says most of the programming he used to receive
through Pathfi re has now shifted to Pitch Blue.
The new DG FastChannel system delivers pro-
Stations are
now using Pitch
Blue to receive
shows like Ellen.
grams as MPEG-2 files through a mix of satellite
and Internet transmission.

“What they’re doing in our case is multicast
delivery,” DeChant says. “It’s an IP stream into
the box, and it’s a store-and-forward system with
packetized files.”

DG FastChannel has rolled out more than 500
units of its new HD delivery platform, says DG
FastChannel President and COO Neil Nguyen.
It is delivering several syndicated shows in HD,
including Dr. Oz from Sony Pictures Television.

WEWS has had the new DG Pathfire 1500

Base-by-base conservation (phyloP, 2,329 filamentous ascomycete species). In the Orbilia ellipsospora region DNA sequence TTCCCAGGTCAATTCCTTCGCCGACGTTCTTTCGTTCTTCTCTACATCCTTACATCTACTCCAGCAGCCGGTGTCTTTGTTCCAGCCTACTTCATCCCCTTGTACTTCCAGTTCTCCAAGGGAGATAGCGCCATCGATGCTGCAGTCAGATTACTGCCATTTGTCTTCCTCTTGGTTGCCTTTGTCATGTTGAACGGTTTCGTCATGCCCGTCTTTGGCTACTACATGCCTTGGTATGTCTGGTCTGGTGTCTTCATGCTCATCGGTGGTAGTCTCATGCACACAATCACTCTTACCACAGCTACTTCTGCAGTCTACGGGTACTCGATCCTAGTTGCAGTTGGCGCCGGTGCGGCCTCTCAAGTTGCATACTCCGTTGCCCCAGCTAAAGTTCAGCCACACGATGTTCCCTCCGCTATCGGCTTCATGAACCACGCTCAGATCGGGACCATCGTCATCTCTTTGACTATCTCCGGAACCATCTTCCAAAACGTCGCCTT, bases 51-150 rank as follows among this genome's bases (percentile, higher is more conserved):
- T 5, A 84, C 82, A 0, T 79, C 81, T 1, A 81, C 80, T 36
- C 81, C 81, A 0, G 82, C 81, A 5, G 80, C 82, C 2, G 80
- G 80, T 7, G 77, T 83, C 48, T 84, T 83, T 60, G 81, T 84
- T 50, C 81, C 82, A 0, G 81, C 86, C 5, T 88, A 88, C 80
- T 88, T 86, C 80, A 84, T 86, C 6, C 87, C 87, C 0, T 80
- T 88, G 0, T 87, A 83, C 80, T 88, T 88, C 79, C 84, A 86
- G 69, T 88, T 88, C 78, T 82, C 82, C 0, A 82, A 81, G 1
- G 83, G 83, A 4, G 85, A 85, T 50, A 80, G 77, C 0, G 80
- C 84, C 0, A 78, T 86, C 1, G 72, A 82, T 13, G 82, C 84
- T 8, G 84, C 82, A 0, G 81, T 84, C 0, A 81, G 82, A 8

system online since early May, says Mike Sulzman,
the station’s assistant chief engineer. The
station began receiving Dr. Oz as HD files by late
May. Before that, WEWS was recording linear
HD feeds of the show onto its Grass Valley K2
playout servers. “We’ve been doing nothing but
HD for a long time,” he says.

WEWS is using Telestream’s FlipFactory transcoding
tool to rewrap the DG files into the GFX
format used by K2. The station initially had some
issues flipping material from the DG device into
the Grass Valley servers, Sulzman says, but these
have since been corrected.

“It was working, but an hour show would
take an hour and a half to flip over until recently,”
he says. “Now, it’s about 45 minutes to do an
hour’s program, and that’s much better.”


According to updated numbers from DG FastChannel, there have been a total of 720-750 HD DMG units deployed to date, serving 1340 stations.